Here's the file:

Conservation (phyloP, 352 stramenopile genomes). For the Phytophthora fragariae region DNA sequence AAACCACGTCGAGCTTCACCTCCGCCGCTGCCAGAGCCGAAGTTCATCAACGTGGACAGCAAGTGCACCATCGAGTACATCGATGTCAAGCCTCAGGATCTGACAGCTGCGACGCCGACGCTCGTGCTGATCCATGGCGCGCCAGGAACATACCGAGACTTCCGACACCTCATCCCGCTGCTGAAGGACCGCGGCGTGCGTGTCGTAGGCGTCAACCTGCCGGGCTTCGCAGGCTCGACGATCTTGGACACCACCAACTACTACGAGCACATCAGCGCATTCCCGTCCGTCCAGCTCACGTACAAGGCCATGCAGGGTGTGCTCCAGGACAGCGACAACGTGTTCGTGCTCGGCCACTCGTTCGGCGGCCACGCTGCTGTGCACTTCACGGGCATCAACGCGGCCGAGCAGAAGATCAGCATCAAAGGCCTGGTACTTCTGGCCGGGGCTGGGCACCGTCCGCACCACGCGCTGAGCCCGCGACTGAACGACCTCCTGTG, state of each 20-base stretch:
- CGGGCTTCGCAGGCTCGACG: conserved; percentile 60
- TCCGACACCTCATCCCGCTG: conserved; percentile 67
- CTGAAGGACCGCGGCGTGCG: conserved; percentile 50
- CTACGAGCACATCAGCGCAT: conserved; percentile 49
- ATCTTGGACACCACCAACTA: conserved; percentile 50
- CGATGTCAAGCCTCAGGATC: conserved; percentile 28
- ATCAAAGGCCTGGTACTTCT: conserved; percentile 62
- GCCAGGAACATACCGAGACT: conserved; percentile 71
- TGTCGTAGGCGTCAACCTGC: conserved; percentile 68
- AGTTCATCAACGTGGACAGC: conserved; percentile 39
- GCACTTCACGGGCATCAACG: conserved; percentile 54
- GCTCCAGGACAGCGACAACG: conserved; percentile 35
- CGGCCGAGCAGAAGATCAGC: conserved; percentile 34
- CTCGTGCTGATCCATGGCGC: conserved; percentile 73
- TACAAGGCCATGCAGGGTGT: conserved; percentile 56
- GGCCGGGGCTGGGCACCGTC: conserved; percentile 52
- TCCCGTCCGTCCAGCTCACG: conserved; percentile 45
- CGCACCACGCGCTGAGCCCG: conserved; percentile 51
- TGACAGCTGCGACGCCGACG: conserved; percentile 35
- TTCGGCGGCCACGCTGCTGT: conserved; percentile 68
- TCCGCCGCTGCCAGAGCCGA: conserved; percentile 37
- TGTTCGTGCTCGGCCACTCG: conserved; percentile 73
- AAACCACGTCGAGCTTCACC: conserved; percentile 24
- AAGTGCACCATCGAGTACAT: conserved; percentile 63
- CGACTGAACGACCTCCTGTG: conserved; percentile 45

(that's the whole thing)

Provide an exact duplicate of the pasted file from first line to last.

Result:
Conservation (phyloP, 352 stramenopile genomes). For the Phytophthora fragariae region DNA sequence AAACCACGTCGAGCTTCACCTCCGCCGCTGCCAGAGCCGAAGTTCATCAACGTGGACAGCAAGTGCACCATCGAGTACATCGATGTCAAGCCTCAGGATCTGACAGCTGCGACGCCGACGCTCGTGCTGATCCATGGCGCGCCAGGAACATACCGAGACTTCCGACACCTCATCCCGCTGCTGAAGGACCGCGGCGTGCGTGTCGTAGGCGTCAACCTGCCGGGCTTCGCAGGCTCGACGATCTTGGACACCACCAACTACTACGAGCACATCAGCGCATTCCCGTCCGTCCAGCTCACGTACAAGGCCATGCAGGGTGTGCTCCAGGACAGCGACAACGTGTTCGTGCTCGGCCACTCGTTCGGCGGCCACGCTGCTGTGCACTTCACGGGCATCAACGCGGCCGAGCAGAAGATCAGCATCAAAGGCCTGGTACTTCTGGCCGGGGCTGGGCACCGTCCGCACCACGCGCTGAGCCCGCGACTGAACGACCTCCTGTG, state of each 20-base stretch:
- CGGGCTTCGCAGGCTCGACG: conserved; percentile 60
- TCCGACACCTCATCCCGCTG: conserved; percentile 67
- CTGAAGGACCGCGGCGTGCG: conserved; percentile 50
- CTACGAGCACATCAGCGCAT: conserved; percentile 49
- ATCTTGGACACCACCAACTA: conserved; percentile 50
- CGATGTCAAGCCTCAGGATC: conserved; percentile 28
- ATCAAAGGCCTGGTACTTCT: conserved; percentile 62
- GCCAGGAACATACCGAGACT: conserved; percentile 71
- TGTCGTAGGCGTCAACCTGC: conserved; percentile 68
- AGTTCATCAACGTGGACAGC: conserved; percentile 39
- GCACTTCACGGGCATCAACG: conserved; percentile 54
- GCTCCAGGACAGCGACAACG: conserved; percentile 35
- CGGCCGAGCAGAAGATCAGC: conserved; percentile 34
- CTCGTGCTGATCCATGGCGC: conserved; percentile 73
- TACAAGGCCATGCAGGGTGT: conserved; percentile 56
- GGCCGGGGCTGGGCACCGTC: conserved; percentile 52
- TCCCGTCCGTCCAGCTCACG: conserved; percentile 45
- CGCACCACGCGCTGAGCCCG: conserved; percentile 51
- TGACAGCTGCGACGCCGACG: conserved; percentile 35
- TTCGGCGGCCACGCTGCTGT: conserved; percentile 68
- TCCGCCGCTGCCAGAGCCGA: conserved; percentile 37
- TGTTCGTGCTCGGCCACTCG: conserved; percentile 73
- AAACCACGTCGAGCTTCACC: conserved; percentile 24
- AAGTGCACCATCGAGTACAT: conserved; percentile 63
- CGACTGAACGACCTCCTGTG: conserved; percentile 45